At Studio G, we design spaces for a wide spectrum of ages, ranging from early childcare facilities to senior centers and just about everything in between. Recently we’ve been studying the impact of blending these age groups under one roof. The result? Multi-generational design.
For us, multi-generational design (also called intergenerational or mixed-age design) means creating shared spaces that accommodate several age groups, embrace universal design principles for the full variation of human abilities, and enrich the lives of inhabitants through meaningful social interactions. We believe this concept has tremendous potential – and we’re not alone.
With an estimated 44% of Americans caring for both an aging parent and a young child, the need for quality multi-generational care is apparent. More than 500 programs currently exist nationwide, and the numbers are increasingly rapidly. And for good reason – the mixing of generations has been shown to have significant benefits for both populations. In a new child development study, preschoolers who had regular contact with seniors were 11 months ahead of children in standard day care in their ability to name emotions, work cooperatively, and participate in social activities. In addition, researchers found that seniors suffering from mild or moderate dementia and depression showed noticeable improvement in their moods and symptoms when they spent time with children.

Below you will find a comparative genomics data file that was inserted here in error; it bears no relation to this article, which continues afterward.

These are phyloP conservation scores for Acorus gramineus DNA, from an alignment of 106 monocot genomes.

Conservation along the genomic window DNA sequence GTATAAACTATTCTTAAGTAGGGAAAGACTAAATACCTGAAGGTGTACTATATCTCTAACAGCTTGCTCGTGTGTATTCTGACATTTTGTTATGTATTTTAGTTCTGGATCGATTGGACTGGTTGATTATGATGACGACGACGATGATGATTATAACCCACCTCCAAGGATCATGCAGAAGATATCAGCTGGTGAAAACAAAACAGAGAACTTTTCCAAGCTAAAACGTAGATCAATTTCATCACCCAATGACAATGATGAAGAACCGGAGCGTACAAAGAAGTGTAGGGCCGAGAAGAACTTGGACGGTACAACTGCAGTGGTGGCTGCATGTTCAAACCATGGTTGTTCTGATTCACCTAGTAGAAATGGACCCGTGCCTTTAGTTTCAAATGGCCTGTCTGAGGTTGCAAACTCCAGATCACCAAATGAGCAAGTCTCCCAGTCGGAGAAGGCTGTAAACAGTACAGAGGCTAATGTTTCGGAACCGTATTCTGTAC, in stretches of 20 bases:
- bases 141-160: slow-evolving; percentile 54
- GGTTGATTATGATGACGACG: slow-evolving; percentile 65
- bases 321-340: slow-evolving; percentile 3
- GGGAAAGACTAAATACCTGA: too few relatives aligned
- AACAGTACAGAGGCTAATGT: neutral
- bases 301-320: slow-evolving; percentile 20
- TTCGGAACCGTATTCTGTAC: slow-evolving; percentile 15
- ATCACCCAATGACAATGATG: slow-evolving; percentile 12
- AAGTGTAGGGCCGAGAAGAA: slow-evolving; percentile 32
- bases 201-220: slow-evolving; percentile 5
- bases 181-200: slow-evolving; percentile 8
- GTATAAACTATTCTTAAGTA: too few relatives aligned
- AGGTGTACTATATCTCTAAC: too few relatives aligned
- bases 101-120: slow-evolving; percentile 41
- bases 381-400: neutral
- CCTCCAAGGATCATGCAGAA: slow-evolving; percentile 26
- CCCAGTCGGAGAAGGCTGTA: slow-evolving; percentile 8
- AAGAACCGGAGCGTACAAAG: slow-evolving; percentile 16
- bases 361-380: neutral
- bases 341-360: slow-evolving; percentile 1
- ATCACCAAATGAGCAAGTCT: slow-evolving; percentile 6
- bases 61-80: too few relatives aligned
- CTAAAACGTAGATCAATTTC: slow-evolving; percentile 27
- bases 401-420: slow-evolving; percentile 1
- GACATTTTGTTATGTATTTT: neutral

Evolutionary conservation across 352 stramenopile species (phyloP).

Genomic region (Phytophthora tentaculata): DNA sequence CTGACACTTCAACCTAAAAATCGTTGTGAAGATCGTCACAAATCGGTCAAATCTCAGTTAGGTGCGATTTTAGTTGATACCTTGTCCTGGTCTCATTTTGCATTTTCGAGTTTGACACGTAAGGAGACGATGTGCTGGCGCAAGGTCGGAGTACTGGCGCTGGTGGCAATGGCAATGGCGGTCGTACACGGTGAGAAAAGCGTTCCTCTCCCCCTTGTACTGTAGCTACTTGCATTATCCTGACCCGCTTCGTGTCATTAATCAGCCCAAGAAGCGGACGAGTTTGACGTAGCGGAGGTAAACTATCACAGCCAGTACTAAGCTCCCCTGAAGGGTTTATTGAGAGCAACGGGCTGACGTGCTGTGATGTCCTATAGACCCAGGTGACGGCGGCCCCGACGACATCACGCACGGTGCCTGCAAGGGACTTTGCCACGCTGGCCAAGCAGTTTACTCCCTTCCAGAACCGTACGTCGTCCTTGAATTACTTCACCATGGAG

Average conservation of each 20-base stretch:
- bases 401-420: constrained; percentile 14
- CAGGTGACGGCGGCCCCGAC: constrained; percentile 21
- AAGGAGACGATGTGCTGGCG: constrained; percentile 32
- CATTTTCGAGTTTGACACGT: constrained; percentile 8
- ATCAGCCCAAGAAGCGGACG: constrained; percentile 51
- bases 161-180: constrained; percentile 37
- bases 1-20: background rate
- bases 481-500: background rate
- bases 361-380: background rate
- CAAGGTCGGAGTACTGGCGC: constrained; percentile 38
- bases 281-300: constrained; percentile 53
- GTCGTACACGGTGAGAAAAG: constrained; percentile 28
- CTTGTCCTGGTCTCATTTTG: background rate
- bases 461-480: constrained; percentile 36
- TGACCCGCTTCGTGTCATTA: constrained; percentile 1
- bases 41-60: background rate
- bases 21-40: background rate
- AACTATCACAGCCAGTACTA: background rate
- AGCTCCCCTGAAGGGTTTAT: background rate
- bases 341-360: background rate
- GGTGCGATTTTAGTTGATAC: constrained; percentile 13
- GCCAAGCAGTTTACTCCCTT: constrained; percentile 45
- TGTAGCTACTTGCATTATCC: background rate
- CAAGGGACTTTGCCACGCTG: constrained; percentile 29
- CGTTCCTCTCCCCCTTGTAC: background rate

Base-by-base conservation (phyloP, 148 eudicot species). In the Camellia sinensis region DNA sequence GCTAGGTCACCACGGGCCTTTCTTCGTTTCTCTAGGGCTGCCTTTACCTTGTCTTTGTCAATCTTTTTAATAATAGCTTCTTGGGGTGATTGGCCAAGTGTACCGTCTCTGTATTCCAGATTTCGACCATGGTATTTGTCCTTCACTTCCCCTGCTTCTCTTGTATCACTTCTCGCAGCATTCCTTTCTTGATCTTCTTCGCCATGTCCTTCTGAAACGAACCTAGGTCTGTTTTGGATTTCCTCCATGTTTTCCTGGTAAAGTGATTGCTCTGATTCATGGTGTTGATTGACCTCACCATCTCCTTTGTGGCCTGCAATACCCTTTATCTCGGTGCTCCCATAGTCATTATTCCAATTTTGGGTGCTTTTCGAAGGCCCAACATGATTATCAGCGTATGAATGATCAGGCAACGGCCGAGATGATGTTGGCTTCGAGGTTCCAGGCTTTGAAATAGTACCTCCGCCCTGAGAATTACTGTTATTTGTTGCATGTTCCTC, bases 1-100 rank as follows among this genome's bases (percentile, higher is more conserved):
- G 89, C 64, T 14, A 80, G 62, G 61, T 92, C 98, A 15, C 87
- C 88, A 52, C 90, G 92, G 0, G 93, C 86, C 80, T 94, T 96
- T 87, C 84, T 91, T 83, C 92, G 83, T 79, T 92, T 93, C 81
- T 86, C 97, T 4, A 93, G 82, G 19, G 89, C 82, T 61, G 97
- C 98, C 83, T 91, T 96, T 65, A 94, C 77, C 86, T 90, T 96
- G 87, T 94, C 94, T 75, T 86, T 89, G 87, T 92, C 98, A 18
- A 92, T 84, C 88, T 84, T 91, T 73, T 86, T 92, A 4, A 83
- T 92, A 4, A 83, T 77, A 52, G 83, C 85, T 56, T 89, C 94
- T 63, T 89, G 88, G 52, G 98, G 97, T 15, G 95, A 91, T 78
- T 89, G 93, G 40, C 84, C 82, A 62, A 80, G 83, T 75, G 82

This fall, Studio G completed construction for the North Suburban JCC Early Childhood Program, a childcare facility at Aviv Centers for Living in Peabody, MA. The colorful and brightly-lit teaching and learning spaces accommodate 58 children. The child care center’s location near the senior center lobby, with large interior windows, encourages interaction and respect between the children, staff and elderly residents. That connection is enhanced by programming where seniors read, sing, dance, exercise, and celebrate holidays with children.
“It’s incredibly important that Aviv be a center for life, a center for learning, a center where elders and children can learn from each other,” said Stephen Neff, Aviv’s president and chief executive officer.
Ellie Noah, a 69-year old resident of Aviv’s assisted living building, concurred. “It gives me a lift to be with the children. I feel like they help me out. It brings me back to the days when I was raising my children. I feel very happy and content around the kids.”